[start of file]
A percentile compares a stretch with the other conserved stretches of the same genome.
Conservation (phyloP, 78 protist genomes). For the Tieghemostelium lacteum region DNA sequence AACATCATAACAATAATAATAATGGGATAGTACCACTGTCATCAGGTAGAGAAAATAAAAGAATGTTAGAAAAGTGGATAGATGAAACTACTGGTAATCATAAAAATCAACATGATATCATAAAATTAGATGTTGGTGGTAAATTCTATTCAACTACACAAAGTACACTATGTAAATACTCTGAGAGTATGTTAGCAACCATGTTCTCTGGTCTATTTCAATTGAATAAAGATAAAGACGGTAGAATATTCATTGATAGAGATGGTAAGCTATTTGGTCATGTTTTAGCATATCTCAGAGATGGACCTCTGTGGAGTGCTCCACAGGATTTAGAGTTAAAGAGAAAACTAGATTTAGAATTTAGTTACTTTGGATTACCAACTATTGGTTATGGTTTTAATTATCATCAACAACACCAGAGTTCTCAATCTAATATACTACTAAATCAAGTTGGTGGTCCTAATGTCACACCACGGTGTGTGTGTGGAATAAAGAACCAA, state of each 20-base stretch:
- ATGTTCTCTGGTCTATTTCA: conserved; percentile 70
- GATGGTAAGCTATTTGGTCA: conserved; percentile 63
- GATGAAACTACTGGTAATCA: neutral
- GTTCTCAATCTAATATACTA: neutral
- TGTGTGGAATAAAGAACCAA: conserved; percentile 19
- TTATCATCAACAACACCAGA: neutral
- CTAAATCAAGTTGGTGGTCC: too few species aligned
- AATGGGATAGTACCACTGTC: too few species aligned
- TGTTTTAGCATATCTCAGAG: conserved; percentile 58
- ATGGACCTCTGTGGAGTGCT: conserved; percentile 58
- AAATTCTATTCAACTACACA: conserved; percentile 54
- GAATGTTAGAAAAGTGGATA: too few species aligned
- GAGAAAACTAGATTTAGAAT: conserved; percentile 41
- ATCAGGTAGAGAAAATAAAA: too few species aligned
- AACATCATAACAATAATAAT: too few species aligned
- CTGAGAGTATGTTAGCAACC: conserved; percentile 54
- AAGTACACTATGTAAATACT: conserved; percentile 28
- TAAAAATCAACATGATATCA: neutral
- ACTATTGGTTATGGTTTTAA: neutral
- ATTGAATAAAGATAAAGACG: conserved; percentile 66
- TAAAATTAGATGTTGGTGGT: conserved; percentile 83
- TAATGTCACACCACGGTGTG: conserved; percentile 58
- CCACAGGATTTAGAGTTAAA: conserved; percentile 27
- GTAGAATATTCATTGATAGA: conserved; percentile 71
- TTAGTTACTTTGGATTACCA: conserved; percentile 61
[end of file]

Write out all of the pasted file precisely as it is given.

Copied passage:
A percentile compares a stretch with the other conserved stretches of the same genome.
Conservation (phyloP, 78 protist genomes). For the Tieghemostelium lacteum region DNA sequence AACATCATAACAATAATAATAATGGGATAGTACCACTGTCATCAGGTAGAGAAAATAAAAGAATGTTAGAAAAGTGGATAGATGAAACTACTGGTAATCATAAAAATCAACATGATATCATAAAATTAGATGTTGGTGGTAAATTCTATTCAACTACACAAAGTACACTATGTAAATACTCTGAGAGTATGTTAGCAACCATGTTCTCTGGTCTATTTCAATTGAATAAAGATAAAGACGGTAGAATATTCATTGATAGAGATGGTAAGCTATTTGGTCATGTTTTAGCATATCTCAGAGATGGACCTCTGTGGAGTGCTCCACAGGATTTAGAGTTAAAGAGAAAACTAGATTTAGAATTTAGTTACTTTGGATTACCAACTATTGGTTATGGTTTTAATTATCATCAACAACACCAGAGTTCTCAATCTAATATACTACTAAATCAAGTTGGTGGTCCTAATGTCACACCACGGTGTGTGTGTGGAATAAAGAACCAA, state of each 20-base stretch:
- ATGTTCTCTGGTCTATTTCA: conserved; percentile 70
- GATGGTAAGCTATTTGGTCA: conserved; percentile 63
- GATGAAACTACTGGTAATCA: neutral
- GTTCTCAATCTAATATACTA: neutral
- TGTGTGGAATAAAGAACCAA: conserved; percentile 19
- TTATCATCAACAACACCAGA: neutral
- CTAAATCAAGTTGGTGGTCC: too few species aligned
- AATGGGATAGTACCACTGTC: too few species aligned
- TGTTTTAGCATATCTCAGAG: conserved; percentile 58
- ATGGACCTCTGTGGAGTGCT: conserved; percentile 58
- AAATTCTATTCAACTACACA: conserved; percentile 54
- GAATGTTAGAAAAGTGGATA: too few species aligned
- GAGAAAACTAGATTTAGAAT: conserved; percentile 41
- ATCAGGTAGAGAAAATAAAA: too few species aligned
- AACATCATAACAATAATAAT: too few species aligned
- CTGAGAGTATGTTAGCAACC: conserved; percentile 54
- AAGTACACTATGTAAATACT: conserved; percentile 28
- TAAAAATCAACATGATATCA: neutral
- ACTATTGGTTATGGTTTTAA: neutral
- ATTGAATAAAGATAAAGACG: conserved; percentile 66
- TAAAATTAGATGTTGGTGGT: conserved; percentile 83
- TAATGTCACACCACGGTGTG: conserved; percentile 58
- CCACAGGATTTAGAGTTAAA: conserved; percentile 27
- GTAGAATATTCATTGATAGA: conserved; percentile 71
- TTAGTTACTTTGGATTACCA: conserved; percentile 61